It took a lot of begging to get Beagle number three. Pippie or Pippy, AKA P-Dog and Poopy Dog. I don’t think I am making any of this up yet, but who knows. Another Rock of Gibraltar. I was the only one that this stubborn beast would listen to. He’s the dog I had to train with a rock. Wasn’t as bad as it sounds. His death was at a pinnacle time where I’m in-between colleges and ready to move out of my Father’s house.
Kahlua. My first son. Unplanned. Sitting in a wagon outside a store in Rhode Island. Warwick, R.I. The third floor apartment in Boston didn’t allow dogs. The studio apartment was already cramped. After a few moves to save a failing relationship, Kahlua and I hit the road and drove out to Oregon. He never liked car trips after that. Is there something stronger than the Rock of Gibraltar? I should have given one of the Beagles the Plymouth Rock or something smaller. It’s impossible to compare dogs. They are so different depending on the training. Kahlua got a lot of training, and having German Shep in him as well as Collie, this made him amazingly smart.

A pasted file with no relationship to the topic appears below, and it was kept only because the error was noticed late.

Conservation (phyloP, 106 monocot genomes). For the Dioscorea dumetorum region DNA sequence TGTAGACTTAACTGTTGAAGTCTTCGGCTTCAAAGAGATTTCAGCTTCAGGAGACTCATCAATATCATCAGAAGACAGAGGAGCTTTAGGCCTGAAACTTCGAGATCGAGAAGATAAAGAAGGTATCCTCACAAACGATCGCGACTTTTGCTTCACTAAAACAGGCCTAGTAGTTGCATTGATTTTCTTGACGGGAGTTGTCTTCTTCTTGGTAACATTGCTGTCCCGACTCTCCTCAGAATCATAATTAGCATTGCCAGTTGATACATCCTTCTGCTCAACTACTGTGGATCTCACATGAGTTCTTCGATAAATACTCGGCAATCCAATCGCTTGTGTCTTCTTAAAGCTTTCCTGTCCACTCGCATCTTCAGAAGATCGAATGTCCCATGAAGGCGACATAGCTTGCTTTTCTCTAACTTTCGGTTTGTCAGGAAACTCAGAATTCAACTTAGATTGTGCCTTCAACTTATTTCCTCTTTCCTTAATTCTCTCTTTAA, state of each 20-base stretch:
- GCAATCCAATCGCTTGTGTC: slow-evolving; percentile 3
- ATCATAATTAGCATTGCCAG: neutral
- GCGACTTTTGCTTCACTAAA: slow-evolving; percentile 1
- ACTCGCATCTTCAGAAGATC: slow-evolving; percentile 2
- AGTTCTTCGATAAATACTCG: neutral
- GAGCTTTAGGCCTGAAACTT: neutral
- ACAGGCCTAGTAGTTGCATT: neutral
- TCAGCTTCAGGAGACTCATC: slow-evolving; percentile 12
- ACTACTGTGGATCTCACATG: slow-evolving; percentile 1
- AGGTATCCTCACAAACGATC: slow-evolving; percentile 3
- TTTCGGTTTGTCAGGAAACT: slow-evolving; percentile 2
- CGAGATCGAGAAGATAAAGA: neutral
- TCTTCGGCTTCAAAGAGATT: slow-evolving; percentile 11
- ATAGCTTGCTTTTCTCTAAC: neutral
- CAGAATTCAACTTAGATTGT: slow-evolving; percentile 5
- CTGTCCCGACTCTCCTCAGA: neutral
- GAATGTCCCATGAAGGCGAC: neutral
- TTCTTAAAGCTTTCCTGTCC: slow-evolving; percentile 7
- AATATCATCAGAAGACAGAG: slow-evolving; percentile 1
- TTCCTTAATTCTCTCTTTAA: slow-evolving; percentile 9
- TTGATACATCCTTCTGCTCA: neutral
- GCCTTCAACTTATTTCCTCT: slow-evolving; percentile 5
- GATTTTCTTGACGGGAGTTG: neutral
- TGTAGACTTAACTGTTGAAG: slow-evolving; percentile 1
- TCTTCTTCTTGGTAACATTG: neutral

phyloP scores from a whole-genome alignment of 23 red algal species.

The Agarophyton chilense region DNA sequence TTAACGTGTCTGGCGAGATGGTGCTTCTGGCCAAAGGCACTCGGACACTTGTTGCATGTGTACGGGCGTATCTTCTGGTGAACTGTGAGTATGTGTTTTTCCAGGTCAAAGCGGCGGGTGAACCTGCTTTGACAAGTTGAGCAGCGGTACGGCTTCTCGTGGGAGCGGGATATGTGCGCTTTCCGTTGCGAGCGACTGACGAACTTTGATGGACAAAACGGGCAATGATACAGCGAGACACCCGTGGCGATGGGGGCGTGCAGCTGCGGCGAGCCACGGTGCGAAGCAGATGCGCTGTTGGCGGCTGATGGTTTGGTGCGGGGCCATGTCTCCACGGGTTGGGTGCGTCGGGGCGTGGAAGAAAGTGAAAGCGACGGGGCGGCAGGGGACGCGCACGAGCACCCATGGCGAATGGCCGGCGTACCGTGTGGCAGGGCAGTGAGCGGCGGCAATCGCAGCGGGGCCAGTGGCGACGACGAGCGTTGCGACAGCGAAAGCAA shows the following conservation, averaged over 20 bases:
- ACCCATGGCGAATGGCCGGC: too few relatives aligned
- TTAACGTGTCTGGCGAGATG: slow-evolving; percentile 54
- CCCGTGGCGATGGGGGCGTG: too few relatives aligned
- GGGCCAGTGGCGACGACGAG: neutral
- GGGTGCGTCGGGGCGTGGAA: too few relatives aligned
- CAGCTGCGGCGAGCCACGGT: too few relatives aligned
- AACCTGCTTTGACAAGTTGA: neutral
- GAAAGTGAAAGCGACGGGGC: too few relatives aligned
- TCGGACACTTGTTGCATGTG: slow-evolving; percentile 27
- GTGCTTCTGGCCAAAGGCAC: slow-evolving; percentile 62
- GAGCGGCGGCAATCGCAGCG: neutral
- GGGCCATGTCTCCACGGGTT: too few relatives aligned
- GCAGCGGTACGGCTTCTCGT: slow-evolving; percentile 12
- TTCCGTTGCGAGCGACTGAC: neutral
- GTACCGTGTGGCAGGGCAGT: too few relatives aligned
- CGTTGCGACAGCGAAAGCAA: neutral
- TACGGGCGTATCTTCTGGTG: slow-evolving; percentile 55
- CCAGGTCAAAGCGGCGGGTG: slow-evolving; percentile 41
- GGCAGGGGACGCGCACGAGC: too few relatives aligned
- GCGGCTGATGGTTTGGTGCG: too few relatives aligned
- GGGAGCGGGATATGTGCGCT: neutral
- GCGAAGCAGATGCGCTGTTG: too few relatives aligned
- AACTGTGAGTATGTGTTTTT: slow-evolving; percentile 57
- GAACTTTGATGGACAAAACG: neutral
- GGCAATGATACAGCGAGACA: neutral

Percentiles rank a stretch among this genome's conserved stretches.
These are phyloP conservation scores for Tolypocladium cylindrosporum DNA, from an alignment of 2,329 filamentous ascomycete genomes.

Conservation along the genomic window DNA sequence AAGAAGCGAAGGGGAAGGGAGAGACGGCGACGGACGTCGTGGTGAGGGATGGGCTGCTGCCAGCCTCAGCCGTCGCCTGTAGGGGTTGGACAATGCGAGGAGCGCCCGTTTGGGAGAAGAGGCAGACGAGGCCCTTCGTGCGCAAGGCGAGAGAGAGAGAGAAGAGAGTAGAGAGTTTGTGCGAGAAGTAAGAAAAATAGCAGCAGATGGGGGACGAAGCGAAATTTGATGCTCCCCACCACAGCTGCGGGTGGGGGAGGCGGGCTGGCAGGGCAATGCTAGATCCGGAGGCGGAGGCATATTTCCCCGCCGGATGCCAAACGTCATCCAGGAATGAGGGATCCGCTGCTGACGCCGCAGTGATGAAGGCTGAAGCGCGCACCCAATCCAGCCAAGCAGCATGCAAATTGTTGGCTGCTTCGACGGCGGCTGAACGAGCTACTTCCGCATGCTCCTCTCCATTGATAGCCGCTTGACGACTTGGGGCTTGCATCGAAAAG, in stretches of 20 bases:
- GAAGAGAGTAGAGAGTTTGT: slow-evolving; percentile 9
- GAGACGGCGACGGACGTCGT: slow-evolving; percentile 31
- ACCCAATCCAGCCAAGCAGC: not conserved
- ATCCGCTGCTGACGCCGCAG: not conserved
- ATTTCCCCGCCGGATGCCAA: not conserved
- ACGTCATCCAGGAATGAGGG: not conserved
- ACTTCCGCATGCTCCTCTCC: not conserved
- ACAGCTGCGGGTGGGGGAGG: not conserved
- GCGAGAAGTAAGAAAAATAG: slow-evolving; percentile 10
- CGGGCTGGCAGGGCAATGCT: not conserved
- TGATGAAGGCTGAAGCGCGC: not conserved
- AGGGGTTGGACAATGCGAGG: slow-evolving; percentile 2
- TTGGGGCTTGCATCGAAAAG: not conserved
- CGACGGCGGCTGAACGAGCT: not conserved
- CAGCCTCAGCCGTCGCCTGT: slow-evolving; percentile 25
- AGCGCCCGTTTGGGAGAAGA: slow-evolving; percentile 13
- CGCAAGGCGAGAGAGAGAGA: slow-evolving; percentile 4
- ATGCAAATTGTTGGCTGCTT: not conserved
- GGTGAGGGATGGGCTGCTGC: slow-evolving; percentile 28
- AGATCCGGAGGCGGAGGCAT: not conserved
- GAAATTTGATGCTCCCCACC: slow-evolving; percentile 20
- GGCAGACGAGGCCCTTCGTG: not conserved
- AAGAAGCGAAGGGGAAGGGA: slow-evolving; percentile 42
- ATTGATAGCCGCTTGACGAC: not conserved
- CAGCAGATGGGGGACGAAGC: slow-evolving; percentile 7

Following that German Shep and Collie pattern, the universe provided me with two pups from Montana almost immediately after I buried Kahlua. Harold and Maude. It was like going from a fine wine to sour grapes. I had never had two puppies at a time before, and these guys were chewers! The house. The car. Everything. I was trying to go to college and train these guys and it was crazy; they did turn into wonderful companions. Harold was more or less my dog, and Maude was Sylvia’s.
Most of my dogs aren’t planned. When Joe Sandoz, Sylvia’s cousin, offered us one of his Labrador pups, it didn’t matter that Harold and Maude were in the picture; they were slowing down, and it’s impossible to turn down a free pure bred Chocolate Labrador.